The San Francisco County Transit Authority (SFCTA) is asking SF drivers how they feel about traffic, as the city considers whether or not to implement congestion pricing (tolls meant to drive down traffic on busy streets) on busy streets downtown.
The 16-question survey posted on the SFCTA site asks drivers, transit riders, and pedestrians some basic questions about getting around SF, including “Where do you most frequently experience traffic?” and how often they travel to or in every SF district.
The questions put a particular focus on SoMa and downtown—including the East Cut, South Beach, the Financial District, and the Tenderloin—zeroing in specifically on how often and why people travel to these busy neighborhoods and how difficult driving there seems to be.
The survey specifically says that the intent of the study is “to understand whether congestion pricing could be an effective and fair tool to reduce congestion,” noting also that such a plan would also include discounts, subsidies, and incentives.
Streetsblog suggests the plan may not currently have the popular support that it needs at the ballot box and cites analyst David Latterman’s opinion that such a proposal would “get whooped” in a vote today.
The survey does mention the possibility that the city may “charge fees to travel during peak times” and use the money to fund transit options; however, it also asks how survey respondents feel about other options such as closing busy streets or making public transit faster and more reliable.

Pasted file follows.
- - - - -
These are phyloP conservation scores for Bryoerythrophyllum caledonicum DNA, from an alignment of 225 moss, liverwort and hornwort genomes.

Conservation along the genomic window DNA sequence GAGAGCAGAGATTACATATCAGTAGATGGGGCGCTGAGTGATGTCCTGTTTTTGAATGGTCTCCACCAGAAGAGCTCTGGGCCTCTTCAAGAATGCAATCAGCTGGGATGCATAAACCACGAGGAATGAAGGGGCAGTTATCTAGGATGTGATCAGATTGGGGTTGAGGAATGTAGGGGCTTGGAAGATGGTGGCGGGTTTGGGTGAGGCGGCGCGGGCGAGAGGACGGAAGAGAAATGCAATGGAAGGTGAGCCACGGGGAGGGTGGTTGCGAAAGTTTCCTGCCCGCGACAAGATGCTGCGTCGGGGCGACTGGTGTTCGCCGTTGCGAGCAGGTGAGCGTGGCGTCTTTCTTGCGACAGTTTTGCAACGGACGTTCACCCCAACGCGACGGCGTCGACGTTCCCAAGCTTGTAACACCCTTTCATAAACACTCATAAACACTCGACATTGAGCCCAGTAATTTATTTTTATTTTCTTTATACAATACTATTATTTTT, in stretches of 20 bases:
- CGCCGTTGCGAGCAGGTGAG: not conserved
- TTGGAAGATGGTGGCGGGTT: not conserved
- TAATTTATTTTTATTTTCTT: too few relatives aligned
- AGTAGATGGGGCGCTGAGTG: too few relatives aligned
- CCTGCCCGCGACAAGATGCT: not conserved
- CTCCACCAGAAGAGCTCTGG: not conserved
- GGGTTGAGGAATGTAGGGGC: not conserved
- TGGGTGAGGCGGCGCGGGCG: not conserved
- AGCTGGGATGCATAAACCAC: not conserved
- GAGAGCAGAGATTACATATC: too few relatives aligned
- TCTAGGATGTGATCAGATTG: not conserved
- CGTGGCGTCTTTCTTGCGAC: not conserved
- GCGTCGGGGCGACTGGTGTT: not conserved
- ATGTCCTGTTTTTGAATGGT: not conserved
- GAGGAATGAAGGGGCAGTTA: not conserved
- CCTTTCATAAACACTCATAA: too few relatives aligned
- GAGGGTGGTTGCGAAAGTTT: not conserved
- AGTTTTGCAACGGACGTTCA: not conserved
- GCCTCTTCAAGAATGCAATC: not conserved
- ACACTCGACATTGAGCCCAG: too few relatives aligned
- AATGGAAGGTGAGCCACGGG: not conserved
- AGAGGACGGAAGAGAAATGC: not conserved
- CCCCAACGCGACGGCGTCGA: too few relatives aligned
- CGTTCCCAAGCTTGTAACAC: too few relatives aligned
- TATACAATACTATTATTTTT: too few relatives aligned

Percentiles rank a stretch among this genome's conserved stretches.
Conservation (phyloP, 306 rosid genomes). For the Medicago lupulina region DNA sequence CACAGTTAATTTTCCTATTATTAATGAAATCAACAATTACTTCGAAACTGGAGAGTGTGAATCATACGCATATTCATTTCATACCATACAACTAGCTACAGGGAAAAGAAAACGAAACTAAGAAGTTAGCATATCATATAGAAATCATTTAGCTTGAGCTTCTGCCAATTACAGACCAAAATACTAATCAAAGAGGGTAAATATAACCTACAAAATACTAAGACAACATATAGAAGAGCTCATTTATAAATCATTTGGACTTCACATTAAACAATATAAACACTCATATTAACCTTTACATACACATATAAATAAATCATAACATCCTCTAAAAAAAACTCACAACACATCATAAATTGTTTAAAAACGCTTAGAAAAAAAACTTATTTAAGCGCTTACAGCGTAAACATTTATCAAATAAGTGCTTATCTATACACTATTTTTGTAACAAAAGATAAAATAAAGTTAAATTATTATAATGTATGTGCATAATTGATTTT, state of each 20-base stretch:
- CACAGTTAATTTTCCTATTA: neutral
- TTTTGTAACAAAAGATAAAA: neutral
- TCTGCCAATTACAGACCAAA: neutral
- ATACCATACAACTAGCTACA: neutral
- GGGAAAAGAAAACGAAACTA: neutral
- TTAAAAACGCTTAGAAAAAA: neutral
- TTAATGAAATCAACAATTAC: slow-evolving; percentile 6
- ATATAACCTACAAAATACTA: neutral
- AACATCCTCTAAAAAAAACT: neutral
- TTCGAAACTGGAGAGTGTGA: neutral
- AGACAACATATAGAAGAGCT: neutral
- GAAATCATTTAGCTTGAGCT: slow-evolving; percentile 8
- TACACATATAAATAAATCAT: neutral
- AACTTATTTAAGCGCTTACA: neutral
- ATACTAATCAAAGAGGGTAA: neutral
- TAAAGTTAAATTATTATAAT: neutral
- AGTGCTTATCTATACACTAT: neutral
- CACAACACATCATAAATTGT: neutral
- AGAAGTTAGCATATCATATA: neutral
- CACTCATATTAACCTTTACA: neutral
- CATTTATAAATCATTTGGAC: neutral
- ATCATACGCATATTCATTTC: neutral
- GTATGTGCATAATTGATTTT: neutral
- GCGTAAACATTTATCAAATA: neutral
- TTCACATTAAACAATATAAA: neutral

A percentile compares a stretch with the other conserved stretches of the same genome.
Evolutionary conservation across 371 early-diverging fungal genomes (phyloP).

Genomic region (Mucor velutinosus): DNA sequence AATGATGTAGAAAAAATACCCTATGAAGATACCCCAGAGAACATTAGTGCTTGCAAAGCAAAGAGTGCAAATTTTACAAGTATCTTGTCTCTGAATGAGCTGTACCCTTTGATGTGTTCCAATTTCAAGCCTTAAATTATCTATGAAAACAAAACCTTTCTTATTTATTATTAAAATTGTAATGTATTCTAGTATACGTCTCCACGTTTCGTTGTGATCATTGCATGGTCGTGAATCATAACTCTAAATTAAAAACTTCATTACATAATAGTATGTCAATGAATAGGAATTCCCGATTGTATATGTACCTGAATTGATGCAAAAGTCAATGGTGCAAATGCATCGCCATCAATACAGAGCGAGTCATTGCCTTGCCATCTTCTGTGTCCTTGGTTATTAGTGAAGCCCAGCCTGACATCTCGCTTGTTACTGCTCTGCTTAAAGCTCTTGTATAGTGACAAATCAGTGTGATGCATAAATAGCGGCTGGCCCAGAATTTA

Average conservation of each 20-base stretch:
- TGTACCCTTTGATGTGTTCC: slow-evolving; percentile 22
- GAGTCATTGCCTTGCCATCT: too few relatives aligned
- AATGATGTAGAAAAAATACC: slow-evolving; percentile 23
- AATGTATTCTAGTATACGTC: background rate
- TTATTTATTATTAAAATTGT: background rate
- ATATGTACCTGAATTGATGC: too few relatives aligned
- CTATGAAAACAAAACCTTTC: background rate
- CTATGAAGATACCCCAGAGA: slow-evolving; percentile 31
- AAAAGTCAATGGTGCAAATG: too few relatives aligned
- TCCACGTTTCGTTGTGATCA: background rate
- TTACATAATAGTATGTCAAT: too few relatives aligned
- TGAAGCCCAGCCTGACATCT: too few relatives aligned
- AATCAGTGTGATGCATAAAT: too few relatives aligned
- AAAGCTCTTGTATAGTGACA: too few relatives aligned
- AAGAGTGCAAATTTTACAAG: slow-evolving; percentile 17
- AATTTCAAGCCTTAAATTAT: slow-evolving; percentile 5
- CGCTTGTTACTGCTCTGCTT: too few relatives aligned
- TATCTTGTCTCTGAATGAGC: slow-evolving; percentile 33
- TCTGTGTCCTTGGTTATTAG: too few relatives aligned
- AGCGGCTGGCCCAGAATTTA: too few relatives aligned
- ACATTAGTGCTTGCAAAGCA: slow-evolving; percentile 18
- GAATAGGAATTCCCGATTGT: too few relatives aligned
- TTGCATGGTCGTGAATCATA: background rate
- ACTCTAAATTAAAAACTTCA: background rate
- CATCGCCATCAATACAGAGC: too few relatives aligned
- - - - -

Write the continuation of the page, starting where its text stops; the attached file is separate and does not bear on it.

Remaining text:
Proposals for traffic-mitigating tolls go back at least to 2010 in San Francisco but have picked up speed in recent years, as congestion (largely driven by the popularity of ride-hailing apps) becomes more dense and other cities implement similar schemes.
San Francisco-based State Sen. Scott Wiener previously backed a pilot program in SF and LA and may take up the matter again in the future.
Precedents in other cities suggest that such a plan probably would mitigate traffic on some of SF’s busiest streets.
However, in January a Chamber of Commerce-commissioned phone survey of 500 voters found that 51 percent “strongly opposed” the idea, and another 14 percent said they are “somewhat opposed.”
During that same time, the city’s annual “mobility trends” report found that although vehicle use per capita is down three percent since 2010, the increase in population means that traffic in the city as a whole is up 27 percent in that time.